- Grasp the tick firmly as far down its body as you can. You want to ensure that you get the head of the tick out, so gently press into your dog's skin with the edges of the tweezers.
- DO NOT SQUEEZE THE BODY OF THE TICK. This could cause it to regurgitate disease-contaminated blood back into the wound, infecting your dog.
- Pull the tick straight back, firmly and quickly. Twisting the tick may leave the head or mouth parts embedded in your dog’s skin and could cause infection.
- Dispose of the tick in a small cup of rubbing alcohol. Do not try and crush the tick with your fingers.
- Clean the bite with more rubbing alcohol, thoroughly checking for leftover body parts. Allow it to dry, then use antibacterial ointment to avoid infection. Keep the bite wound clean and dry.
- Wash your hands again.
Do not attempt to remove the tick with petroleum jelly, a match, or nail polish remover. Nothing like this - often called ‘hacks’ online - is a safe tool to remove an embedded tick.
If you cannot remove the tick on your own, call your veterinarian. He will likely have a fool-proof method of quickly removing ticks. A quick office visit will ensure your pet is bug-free.
If you find a tick, make sure to watch your dog for signs of illness. Disease transmission is rare, but possible.
Managing And Treating Tick-Borne Illnesses
Early detection and treatment of any illness is CRITICAL to keeping your dog healthy.
Many illnesses develop in phases that follow a uniform pattern:
- The early (or acute) stage consists of either no visible symptoms or only very mild localized symptoms. For instance, the tick bite mark may be inflamed or red. This is the best time to get your dog treatment, of course, but with no signs of illness it is almost impossible to know what to treat. This may also be called the incubation stage, as the bacteria or Protozoa is incubating in your dog’s body.
- The prodromal stage results from the activity of your dog's immune system, which is responding to the spread of the pathogen. This stage is characterized by a general malaise. Non-specific symptoms like fever, tiredness, and inflammation are common.
- The period of illness is when you will likely notice a serious decline in your dog’s health. The pathogen has continued to multiply and has taken over your dog’s body. Symptoms of illness are at their most intense stage.
- The period of decline comes after treatment. Your dog starts to feel better but may be at risk of developing a secondary infection because of decreased immune function.
- The convalescence stage sees a return to normal health and activity. Some diseases may cause long-term harm to his health (like damage to an internal organ) or can develop into chronic illness (commonly things like joint pain are the result of acute illness).
If you find a tick on your dog, you may choose to keep the tick in a jar of alcohol or a zip-top sandwich bag. If your dog develops a fever or shows any signs of illness, call your vet immediately. He may ask to pass the tick to a pathologist for testing.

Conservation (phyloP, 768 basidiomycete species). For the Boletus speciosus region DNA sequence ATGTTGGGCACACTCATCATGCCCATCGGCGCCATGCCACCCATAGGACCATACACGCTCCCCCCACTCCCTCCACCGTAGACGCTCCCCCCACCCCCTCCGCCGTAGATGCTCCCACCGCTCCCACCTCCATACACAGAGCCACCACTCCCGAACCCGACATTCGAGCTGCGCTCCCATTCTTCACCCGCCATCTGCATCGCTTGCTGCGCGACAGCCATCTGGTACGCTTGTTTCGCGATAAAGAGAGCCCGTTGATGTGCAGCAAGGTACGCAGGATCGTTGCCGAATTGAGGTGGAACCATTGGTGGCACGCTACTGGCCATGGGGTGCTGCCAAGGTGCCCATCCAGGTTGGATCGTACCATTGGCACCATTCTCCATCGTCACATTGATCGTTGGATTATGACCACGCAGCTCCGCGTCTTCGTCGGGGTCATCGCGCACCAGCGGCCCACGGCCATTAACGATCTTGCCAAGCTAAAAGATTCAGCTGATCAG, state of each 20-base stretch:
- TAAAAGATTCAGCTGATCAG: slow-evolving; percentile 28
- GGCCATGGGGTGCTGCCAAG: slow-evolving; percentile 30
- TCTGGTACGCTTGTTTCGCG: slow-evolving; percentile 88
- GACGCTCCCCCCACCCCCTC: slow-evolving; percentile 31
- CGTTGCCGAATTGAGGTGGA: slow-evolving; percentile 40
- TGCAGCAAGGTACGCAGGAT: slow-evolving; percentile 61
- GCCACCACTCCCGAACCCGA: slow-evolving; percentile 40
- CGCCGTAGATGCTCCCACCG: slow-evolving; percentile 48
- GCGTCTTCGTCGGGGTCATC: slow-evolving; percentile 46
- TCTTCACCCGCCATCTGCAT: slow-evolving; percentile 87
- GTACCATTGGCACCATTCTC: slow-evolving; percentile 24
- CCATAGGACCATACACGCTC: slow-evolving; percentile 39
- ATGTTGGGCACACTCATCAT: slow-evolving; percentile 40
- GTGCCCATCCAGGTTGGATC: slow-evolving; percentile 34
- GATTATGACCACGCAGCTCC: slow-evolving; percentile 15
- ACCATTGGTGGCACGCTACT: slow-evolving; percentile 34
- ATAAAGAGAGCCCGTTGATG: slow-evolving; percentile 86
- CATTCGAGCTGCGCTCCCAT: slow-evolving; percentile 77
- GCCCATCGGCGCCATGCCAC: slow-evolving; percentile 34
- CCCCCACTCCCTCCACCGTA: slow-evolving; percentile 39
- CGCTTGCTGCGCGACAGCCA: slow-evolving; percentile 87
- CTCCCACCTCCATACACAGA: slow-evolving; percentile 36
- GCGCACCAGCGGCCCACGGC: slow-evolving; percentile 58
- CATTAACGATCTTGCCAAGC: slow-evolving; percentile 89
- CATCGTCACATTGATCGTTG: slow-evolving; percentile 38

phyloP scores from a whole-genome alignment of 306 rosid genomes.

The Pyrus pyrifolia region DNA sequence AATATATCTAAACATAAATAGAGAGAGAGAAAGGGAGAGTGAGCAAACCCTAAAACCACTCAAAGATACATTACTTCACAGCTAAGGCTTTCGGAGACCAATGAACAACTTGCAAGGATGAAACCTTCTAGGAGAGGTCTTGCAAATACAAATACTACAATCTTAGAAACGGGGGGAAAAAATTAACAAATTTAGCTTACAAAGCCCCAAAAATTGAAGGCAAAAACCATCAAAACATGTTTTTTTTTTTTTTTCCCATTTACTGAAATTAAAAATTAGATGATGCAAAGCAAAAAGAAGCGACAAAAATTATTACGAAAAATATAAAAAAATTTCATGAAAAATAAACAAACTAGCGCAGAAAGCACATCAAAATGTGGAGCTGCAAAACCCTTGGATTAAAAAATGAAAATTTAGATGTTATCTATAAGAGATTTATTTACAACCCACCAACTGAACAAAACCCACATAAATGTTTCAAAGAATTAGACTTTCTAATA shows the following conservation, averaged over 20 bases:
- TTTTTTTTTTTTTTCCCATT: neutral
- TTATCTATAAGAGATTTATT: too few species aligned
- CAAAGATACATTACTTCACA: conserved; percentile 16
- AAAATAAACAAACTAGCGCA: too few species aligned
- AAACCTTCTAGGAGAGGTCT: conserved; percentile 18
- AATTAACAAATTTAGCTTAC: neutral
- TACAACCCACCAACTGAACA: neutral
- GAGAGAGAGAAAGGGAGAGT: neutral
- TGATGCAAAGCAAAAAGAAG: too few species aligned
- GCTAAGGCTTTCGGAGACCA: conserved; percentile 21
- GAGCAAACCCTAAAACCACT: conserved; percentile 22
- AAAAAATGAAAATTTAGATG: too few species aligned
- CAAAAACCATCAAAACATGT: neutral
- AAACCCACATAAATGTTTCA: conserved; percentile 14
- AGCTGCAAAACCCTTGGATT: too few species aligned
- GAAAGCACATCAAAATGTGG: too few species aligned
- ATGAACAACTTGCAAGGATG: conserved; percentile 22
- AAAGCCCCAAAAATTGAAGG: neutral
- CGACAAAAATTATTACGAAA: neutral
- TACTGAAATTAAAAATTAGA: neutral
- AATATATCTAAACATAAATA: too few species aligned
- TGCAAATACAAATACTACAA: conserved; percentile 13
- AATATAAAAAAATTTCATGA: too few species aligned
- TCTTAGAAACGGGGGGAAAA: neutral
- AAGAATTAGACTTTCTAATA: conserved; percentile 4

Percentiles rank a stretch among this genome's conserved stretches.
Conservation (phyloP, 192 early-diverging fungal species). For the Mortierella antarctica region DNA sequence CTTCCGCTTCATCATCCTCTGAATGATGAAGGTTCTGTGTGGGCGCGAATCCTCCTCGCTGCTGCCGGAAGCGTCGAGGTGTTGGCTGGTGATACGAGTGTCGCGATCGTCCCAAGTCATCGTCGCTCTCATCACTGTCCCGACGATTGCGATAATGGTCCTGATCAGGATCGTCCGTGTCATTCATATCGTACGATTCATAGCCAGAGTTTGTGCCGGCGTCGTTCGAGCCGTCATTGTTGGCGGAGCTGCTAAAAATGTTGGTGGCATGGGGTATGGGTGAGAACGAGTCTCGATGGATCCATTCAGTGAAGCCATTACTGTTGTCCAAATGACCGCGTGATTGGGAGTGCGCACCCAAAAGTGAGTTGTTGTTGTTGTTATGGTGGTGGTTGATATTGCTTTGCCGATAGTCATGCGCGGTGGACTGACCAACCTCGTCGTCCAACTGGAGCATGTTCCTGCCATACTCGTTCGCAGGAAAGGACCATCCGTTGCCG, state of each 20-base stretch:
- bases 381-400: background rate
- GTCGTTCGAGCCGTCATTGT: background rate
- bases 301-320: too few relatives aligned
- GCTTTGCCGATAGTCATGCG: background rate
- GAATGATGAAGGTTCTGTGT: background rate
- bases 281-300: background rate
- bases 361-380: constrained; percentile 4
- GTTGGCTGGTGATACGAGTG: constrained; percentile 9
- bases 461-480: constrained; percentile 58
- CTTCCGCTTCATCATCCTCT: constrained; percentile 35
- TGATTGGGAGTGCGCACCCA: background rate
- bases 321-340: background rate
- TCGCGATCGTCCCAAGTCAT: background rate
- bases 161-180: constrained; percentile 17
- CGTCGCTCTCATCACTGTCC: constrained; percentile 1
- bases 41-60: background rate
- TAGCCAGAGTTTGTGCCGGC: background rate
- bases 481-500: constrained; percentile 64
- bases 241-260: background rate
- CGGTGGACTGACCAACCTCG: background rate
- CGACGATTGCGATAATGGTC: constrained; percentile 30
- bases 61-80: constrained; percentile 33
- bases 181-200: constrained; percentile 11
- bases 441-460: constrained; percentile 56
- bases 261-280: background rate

Your vet will have a standard course of treatment that likely includes broad-spectrum antibiotics. Doxycycline is a popular choice and treats the three most common tick-borne illnesses (Rocky Mountain spotted fever, Ehrlichiosis, and Lyme disease). Doses are calculated by your dog’s body weight.
The prognosis for most diseases are good if they are caught early. Few dogs experience life-threatening reactions to tick bites.
Doberman pinschers and German shepherds are slightly more likely to develop a bad case of Ehrlichiosis, so their prognosis is often not as good as some other breeds.
Your dog’s yearly physical will probably include a complete blood count panel that screens for all tick-borne illnesses. Ask your veterinarian for more information.
If you live in an area where ticks and tick-borne illnesses are prevalent, it may be a good idea to keep track of your dog’s overall health with a journal.
Note on each day the type and size of a tick found, if any. Keep track of how it was removed and where the body is kept. Make sure to jot down any symptoms of illness your dog may be displaying - it could be linked to a tick and could provide a valuable timeline of disease progression for treatment.
It is easy to let your worries get the best of you if you happen to find a tick on your pet.
Overall your dog has a very small chance of getting sick from a bug bite, and the chances decrease the faster you remove the tick.
Good daily grooming habits, a clean yard with short grass, and properly-used preventative treatment can all help ensure your dog stays healthy and bug-free outside.
Taking your dog out to play should not be stressful, so ask your vet for more information on getting rid of ticks.
Sources:Identifying and treating 3 tick-borne diseases in dogs
Ehrlichiosis in Dogs
Rocky Mountain Spotted Fever
Anaplasmosis in Dogs
Tick-Borne Diseases of Dogs and Cats
Ticks of Dogs